There’s running, and then there’s trail running. Both involve the same activity, but only one can guarantee the promise of stunning scenery and the opportunity for a relaxing retreat into the wild.
From rugged dirt paths deep within the forest to rolling hills along the sea, the U.S. has a wide range of terrains for off-road enthusiasts to choose from. It’s a good thing too, because runners can be pretty particular. If you’re picky about sneakers and spandex, we bet you’re just as selective when it comes to your running routes.
Maybe you enjoy the obstacle-course-like challenge of a tree-rooted trail, or perhaps a sandy desert path is more your style. And we can’t forget about elevation either. Would you rather take on the demands of a mountainous uphill climb, or do you better enjoy the ease of flat, consistent turf?
Whatever type of terrain you like best for your off-road adventures, there’s a trail out there that fits your oh-so-specific style, and with the help of a few experts we rounded up a list of the very best.
Our panel of top trail runners includes:
Nancy Hobbs: Founder and Executive Director of the American Trail Running Association, co-author of The Ultimate Guide to Trail Running, and chairperson for the Mountain Ultra Trail Council. An avid trail runner since the late 80s, Hobbs has long served as one of the sport’s leading pioneers.
Joe Grant: An elite trail and mountain ultra-runner and the founder of Alpine Works; a venue that he uses to provide “avenues and inspiration for people to explore wild places on foot,” as well as coaching programs for ultra-distance mountain and trail running events.
Meghan M. Hicks: The Senior Editor at iRunFar.com and a contributing editor at Trail Runner magazine. Hicks frequently competes in trail and ultramarathon-distance running races and is a self-described adventurer whose perfect day would consist of “an adventure run in a genuine wilderness.” She blogs at meghanmhicks.com.
Nick Clark: A well-recognized elite mountain runner from Fort Collins, Colo. Who blogs at irunmountains.blogspot.com.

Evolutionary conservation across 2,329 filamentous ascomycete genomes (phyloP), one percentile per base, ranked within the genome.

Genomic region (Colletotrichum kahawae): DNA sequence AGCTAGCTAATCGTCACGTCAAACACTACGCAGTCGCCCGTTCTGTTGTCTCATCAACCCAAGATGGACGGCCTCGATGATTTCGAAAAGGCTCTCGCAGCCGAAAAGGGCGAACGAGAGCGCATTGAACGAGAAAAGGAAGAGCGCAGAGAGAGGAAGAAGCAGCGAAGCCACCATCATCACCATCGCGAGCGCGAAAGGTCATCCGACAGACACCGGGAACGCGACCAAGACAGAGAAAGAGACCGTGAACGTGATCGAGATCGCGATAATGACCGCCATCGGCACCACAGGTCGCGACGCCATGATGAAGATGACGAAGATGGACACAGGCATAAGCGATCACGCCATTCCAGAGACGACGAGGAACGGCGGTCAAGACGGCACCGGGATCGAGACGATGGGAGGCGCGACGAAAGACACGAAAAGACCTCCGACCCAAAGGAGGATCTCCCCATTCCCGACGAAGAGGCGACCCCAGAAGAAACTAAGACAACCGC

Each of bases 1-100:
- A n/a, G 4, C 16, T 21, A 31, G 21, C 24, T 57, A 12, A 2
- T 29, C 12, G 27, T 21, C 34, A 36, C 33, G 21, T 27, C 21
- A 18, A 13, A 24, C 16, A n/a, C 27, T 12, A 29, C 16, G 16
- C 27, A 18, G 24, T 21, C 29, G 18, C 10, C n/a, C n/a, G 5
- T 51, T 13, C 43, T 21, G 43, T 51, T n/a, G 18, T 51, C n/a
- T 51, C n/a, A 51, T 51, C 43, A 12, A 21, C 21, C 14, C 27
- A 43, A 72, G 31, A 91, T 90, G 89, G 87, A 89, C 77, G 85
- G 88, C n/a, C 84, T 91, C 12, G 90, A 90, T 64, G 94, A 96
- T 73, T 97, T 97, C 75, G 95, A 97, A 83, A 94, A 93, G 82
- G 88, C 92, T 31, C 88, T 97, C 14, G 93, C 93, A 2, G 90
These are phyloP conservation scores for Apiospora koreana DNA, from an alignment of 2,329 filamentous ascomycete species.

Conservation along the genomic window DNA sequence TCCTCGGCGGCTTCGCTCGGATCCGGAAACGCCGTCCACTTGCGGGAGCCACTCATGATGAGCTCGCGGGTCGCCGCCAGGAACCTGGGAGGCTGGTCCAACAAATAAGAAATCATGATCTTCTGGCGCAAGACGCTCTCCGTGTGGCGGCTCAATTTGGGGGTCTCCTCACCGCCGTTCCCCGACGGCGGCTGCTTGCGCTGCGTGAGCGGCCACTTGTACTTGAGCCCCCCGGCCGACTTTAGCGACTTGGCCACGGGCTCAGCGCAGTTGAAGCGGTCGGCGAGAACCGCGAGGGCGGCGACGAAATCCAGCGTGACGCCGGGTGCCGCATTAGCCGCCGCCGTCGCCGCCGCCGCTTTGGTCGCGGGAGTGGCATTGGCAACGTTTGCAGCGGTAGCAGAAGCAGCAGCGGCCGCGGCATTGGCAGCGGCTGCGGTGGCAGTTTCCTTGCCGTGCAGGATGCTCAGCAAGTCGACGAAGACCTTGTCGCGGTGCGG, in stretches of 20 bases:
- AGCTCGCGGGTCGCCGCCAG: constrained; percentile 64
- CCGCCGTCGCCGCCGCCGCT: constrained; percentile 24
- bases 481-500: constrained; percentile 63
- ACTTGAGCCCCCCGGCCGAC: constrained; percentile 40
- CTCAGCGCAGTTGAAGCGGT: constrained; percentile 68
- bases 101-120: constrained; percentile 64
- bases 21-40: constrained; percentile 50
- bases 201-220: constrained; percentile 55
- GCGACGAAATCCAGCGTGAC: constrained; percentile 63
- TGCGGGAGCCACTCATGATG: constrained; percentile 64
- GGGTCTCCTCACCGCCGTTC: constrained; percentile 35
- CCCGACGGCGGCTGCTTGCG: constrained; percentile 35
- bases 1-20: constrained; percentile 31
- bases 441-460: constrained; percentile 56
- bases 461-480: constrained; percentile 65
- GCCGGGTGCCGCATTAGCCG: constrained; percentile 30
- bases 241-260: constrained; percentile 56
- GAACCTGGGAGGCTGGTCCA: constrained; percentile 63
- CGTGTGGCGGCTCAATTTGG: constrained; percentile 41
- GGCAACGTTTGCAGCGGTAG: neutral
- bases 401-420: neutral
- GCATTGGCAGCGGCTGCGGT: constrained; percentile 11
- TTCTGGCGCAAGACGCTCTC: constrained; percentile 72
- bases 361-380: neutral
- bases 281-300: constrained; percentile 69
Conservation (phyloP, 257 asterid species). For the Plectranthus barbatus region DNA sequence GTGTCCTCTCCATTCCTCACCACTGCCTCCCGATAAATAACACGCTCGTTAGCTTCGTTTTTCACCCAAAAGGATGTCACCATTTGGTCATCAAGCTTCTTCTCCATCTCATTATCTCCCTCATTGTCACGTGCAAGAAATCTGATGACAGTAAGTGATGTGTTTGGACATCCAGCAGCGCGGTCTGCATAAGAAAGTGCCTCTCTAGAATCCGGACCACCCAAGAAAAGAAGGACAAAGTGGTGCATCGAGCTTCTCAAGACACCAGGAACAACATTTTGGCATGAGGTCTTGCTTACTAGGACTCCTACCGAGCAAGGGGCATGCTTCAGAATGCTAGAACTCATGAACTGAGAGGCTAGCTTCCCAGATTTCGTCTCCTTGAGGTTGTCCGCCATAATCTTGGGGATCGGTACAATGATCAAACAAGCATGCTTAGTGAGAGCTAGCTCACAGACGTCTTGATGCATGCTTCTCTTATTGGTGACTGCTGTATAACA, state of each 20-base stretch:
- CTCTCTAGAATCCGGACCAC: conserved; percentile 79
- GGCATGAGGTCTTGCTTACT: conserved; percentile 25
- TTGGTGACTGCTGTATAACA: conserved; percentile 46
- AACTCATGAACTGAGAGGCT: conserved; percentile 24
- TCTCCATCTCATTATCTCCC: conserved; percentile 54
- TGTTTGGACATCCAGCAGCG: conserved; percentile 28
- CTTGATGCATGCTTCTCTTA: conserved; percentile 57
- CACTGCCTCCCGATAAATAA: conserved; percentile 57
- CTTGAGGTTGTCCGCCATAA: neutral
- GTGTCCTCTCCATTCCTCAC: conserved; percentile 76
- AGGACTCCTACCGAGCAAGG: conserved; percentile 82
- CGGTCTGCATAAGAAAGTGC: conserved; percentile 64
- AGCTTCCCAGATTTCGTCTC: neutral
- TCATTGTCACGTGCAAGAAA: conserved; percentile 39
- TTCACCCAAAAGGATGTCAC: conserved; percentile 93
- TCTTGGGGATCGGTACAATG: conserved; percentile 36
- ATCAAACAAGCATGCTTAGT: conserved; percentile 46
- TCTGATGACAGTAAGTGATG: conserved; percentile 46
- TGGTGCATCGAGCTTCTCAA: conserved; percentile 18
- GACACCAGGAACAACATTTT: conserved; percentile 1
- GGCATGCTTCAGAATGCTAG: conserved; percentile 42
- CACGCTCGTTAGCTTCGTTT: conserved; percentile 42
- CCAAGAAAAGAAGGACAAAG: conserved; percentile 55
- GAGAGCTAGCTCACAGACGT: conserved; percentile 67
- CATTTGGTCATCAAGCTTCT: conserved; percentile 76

Liza Howard: A competitive ultra-runner and mother of one from San Antonio, Texas. Howard is a field instructor for the National Outdoor Leadership School and an instructor at the Wilderness Medicine Institute of NOLS. She blogs at lizahoward.com.
The following 12 trails are a compilation of our panel’s top picks. From the high altitudes of the Rocky Mountains to the stunning vistas of California’s coast and the rugged wilderness of Vermont to the classic, much-loved landscape of the Grand Canyon, our list is representative of almost every type of terrain and offers options for every kind of runner.
Berry Picker Trail— Colo.
Hobbs says that this trail is great for a short distance up Vail Mountain. About 3 miles long, the Berry Picker is a winding single-track route that connects with many other trails on the mountain. “The wildflowers in the late summer are incredible and the leaves changing in the fall are spectacular,” says Hobbs. Plus, hungry runners will be happy to find a restaurant at the top and the Vail Recreation District hosts a series of races here from May to September.
Aleyska Mountain Trails— Alaska
Hobbs recommends the Aleyska Mountain trails because their proximity to the Aleyska Ski Resort makes them easily accessible and the routes here offer grand views of the Chugach Mountains. But easy access doesn’t mean runners shouldn’t be prepared for rugged, backcountry terrain and wildlife encounters. Before attempting these trails, Hobbs recommends that runners learn about bears and moose and what to do when running in the remote areas.
Vermont Long Trail— Vt.
Clark calls this gnarly trail “quintessentially New England.” The oldest thru-trail in the country, it covers 270 miles and is one of Clark’s favorite multi-day options. But runners beware: according to Clark this route “serves up quite a beating.”
Soaking rain and locally severe thunderstorms will take aim at the eastern United States around the middle of next week.
A large part of South America will be treated to a "ring of fire" solar eclipse on Sunday, but only if the weather cooperates.
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